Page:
By Stefan J. Bos, Chief International Correspondent Worthy News
Thursday’s announcement enables Xi to more comfortable claim third five-year terms as president and party general secretary.
In 2018 China’s Communist-run National People’s Congress, the Parliament, removed the two-term limit on the presidency, effectively allowing Xi to remain in power for life.
On Thursday, officials enshrined Xi in his party’s official firmament of era-defining leaders to a stature alongside Mao Zedong, the founder of the country’s Communist rule. Xi is also next to Deng Xiaoping, viewed as the chief architect of China’s economic takeoff.
The move was due to put more pressure on devoted Christians, and others deemed “dangerous” to Xi’s rule and Communist ideology, according to a Worthy News analysis.
Under Xi, at least hundreds of crosses across China were already removed from, for instance, churches and Christian homes, several sources confirmed.
Chinese officials forced some Christians to even “smash the crosses on their churches” and remove images of Jesus from their homes, Christians and other sources said.
Authorities reportedly destroyed religious symbols in churches in multiple provinces, including Anhui, Jiangsu, Hebei, and Zhejiang, as part of a Communist indoctrination campaign.
Officials of Shanxi, another region, demanded religious images be taken down and replaced with pictures of Communist leaders at the homes of impoverished believers, sources said.
And with Xi being elevated, his vision on protecting the Communist Party’s ideology was expected to further force Christians and other minorities to comply.
The four-day, closed-door meeting of the ruling Chinese Communist Party’s central committee, known as the sixth plenum, was produced a resolution on the history of the party.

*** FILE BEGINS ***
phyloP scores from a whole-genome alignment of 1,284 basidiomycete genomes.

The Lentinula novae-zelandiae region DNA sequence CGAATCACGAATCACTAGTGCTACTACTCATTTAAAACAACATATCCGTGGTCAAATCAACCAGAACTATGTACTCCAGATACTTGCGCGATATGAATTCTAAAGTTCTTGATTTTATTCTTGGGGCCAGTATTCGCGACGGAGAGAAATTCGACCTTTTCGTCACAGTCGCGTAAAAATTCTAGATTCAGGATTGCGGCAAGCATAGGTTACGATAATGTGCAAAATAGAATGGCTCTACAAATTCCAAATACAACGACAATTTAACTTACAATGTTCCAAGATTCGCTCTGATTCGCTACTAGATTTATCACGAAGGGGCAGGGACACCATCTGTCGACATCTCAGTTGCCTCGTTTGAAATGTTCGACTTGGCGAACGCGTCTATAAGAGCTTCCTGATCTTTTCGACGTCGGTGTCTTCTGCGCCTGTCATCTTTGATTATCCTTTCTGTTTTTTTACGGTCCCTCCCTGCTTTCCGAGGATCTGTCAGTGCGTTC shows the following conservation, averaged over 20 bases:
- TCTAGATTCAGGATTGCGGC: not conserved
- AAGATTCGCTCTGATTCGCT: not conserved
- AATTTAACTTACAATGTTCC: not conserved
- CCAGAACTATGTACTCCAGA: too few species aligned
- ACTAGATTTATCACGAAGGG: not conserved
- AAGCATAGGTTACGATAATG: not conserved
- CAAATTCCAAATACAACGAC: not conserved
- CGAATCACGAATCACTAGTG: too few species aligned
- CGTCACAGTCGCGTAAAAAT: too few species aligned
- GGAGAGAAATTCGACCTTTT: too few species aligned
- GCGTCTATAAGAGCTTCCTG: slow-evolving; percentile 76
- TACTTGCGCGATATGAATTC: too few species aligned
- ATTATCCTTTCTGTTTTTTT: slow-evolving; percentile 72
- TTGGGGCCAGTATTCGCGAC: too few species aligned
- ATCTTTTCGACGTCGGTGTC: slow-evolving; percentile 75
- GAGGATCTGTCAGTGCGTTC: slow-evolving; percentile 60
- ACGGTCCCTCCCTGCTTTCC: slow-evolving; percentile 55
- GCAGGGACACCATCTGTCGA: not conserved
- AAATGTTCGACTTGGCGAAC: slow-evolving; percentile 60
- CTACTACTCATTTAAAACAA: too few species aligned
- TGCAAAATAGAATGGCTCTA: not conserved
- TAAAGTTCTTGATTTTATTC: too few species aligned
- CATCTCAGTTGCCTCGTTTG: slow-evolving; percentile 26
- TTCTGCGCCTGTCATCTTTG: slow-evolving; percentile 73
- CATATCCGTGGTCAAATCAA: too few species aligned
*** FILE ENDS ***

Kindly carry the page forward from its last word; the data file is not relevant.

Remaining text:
Analysts say it will shape domestic politics and society for decades to come despite concerns among rights activists and other critics.
Under Xi’s leadership, China has “made historic achievements and undergone a historic transformation,” said the official resolution from the meeting.
Under Mao, Deng, and Xi, the communiqué said, China had “achieved the tremendous transformation from standing up and growing prosperous to becoming strong.”
Its announcements will play a big part in the leadership shake-up at a Communist Party congress that is likely to be held in 2022, observers said.
President Xi, China’s most powerful leader in decades, also appeared to secure a third five-year term as the party’s general secretary. There is no rival leader or heir apparent in view.
With his party mentioning him among the country’s historical giants, Xi appeared confident to claim that he is the only leader to steer China toward superpower status.
On Thursday, he told the Asia-Pacific Economic Cooperation forum of Asian nations to resist forming “small circles on geopolitical grounds.” He was referring to efforts by U.S. President Joe Biden to seek alliances with democratically-minded countries to counter China’s rise.
“The Asia-Pacific region cannot and should not relapse into the antagonism and division of the Cold War era,” Xi said.
Analysts say that although China overcame the COVID-19 pandemic, it faces economic risks from debt-laden companies.
Experts also cite social pressures as its population gets older and growing distrust from the United States and other Western countries.
However, Xi’s added grip on power was likely to increase concern in Washington that the U.S. may lose its status as superpower and leader of the free world.